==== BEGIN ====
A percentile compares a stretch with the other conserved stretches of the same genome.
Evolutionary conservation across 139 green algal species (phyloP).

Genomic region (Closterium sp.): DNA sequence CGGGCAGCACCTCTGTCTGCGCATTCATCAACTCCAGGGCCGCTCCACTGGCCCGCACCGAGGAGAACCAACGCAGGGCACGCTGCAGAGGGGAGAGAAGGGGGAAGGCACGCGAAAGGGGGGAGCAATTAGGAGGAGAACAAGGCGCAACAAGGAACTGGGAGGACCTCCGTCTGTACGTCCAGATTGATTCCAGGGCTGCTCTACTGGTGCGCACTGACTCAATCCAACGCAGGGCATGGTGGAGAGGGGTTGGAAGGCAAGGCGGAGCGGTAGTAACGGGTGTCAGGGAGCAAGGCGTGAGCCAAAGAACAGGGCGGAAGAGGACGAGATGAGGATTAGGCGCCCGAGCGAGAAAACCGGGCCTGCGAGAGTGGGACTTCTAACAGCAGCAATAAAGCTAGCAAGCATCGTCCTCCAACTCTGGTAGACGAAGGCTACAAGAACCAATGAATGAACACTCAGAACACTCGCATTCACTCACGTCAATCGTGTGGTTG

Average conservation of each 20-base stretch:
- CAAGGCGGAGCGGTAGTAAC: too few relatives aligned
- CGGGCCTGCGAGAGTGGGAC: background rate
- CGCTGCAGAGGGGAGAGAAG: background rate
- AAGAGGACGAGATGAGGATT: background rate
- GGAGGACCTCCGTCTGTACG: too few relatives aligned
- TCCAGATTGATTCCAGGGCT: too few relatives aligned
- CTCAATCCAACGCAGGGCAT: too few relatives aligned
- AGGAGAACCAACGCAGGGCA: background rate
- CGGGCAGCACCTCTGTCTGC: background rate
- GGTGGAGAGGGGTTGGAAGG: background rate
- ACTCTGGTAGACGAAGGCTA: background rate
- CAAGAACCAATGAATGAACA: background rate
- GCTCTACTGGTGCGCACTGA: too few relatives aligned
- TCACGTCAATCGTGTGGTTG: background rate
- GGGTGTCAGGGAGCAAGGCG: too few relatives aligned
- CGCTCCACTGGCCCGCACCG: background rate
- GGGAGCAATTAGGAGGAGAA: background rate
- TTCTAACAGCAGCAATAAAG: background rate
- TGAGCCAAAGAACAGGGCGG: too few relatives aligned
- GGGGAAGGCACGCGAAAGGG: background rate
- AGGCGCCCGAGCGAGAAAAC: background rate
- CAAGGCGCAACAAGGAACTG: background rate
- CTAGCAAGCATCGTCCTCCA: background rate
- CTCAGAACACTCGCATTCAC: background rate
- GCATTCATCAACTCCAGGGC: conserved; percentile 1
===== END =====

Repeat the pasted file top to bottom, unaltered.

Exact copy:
A percentile compares a stretch with the other conserved stretches of the same genome.
Evolutionary conservation across 139 green algal species (phyloP).

Genomic region (Closterium sp.): DNA sequence CGGGCAGCACCTCTGTCTGCGCATTCATCAACTCCAGGGCCGCTCCACTGGCCCGCACCGAGGAGAACCAACGCAGGGCACGCTGCAGAGGGGAGAGAAGGGGGAAGGCACGCGAAAGGGGGGAGCAATTAGGAGGAGAACAAGGCGCAACAAGGAACTGGGAGGACCTCCGTCTGTACGTCCAGATTGATTCCAGGGCTGCTCTACTGGTGCGCACTGACTCAATCCAACGCAGGGCATGGTGGAGAGGGGTTGGAAGGCAAGGCGGAGCGGTAGTAACGGGTGTCAGGGAGCAAGGCGTGAGCCAAAGAACAGGGCGGAAGAGGACGAGATGAGGATTAGGCGCCCGAGCGAGAAAACCGGGCCTGCGAGAGTGGGACTTCTAACAGCAGCAATAAAGCTAGCAAGCATCGTCCTCCAACTCTGGTAGACGAAGGCTACAAGAACCAATGAATGAACACTCAGAACACTCGCATTCACTCACGTCAATCGTGTGGTTG

Average conservation of each 20-base stretch:
- CAAGGCGGAGCGGTAGTAAC: too few relatives aligned
- CGGGCCTGCGAGAGTGGGAC: background rate
- CGCTGCAGAGGGGAGAGAAG: background rate
- AAGAGGACGAGATGAGGATT: background rate
- GGAGGACCTCCGTCTGTACG: too few relatives aligned
- TCCAGATTGATTCCAGGGCT: too few relatives aligned
- CTCAATCCAACGCAGGGCAT: too few relatives aligned
- AGGAGAACCAACGCAGGGCA: background rate
- CGGGCAGCACCTCTGTCTGC: background rate
- GGTGGAGAGGGGTTGGAAGG: background rate
- ACTCTGGTAGACGAAGGCTA: background rate
- CAAGAACCAATGAATGAACA: background rate
- GCTCTACTGGTGCGCACTGA: too few relatives aligned
- TCACGTCAATCGTGTGGTTG: background rate
- GGGTGTCAGGGAGCAAGGCG: too few relatives aligned
- CGCTCCACTGGCCCGCACCG: background rate
- GGGAGCAATTAGGAGGAGAA: background rate
- TTCTAACAGCAGCAATAAAG: background rate
- TGAGCCAAAGAACAGGGCGG: too few relatives aligned
- GGGGAAGGCACGCGAAAGGG: background rate
- AGGCGCCCGAGCGAGAAAAC: background rate
- CAAGGCGCAACAAGGAACTG: background rate
- CTAGCAAGCATCGTCCTCCA: background rate
- CTCAGAACACTCGCATTCAC: background rate
- GCATTCATCAACTCCAGGGC: conserved; percentile 1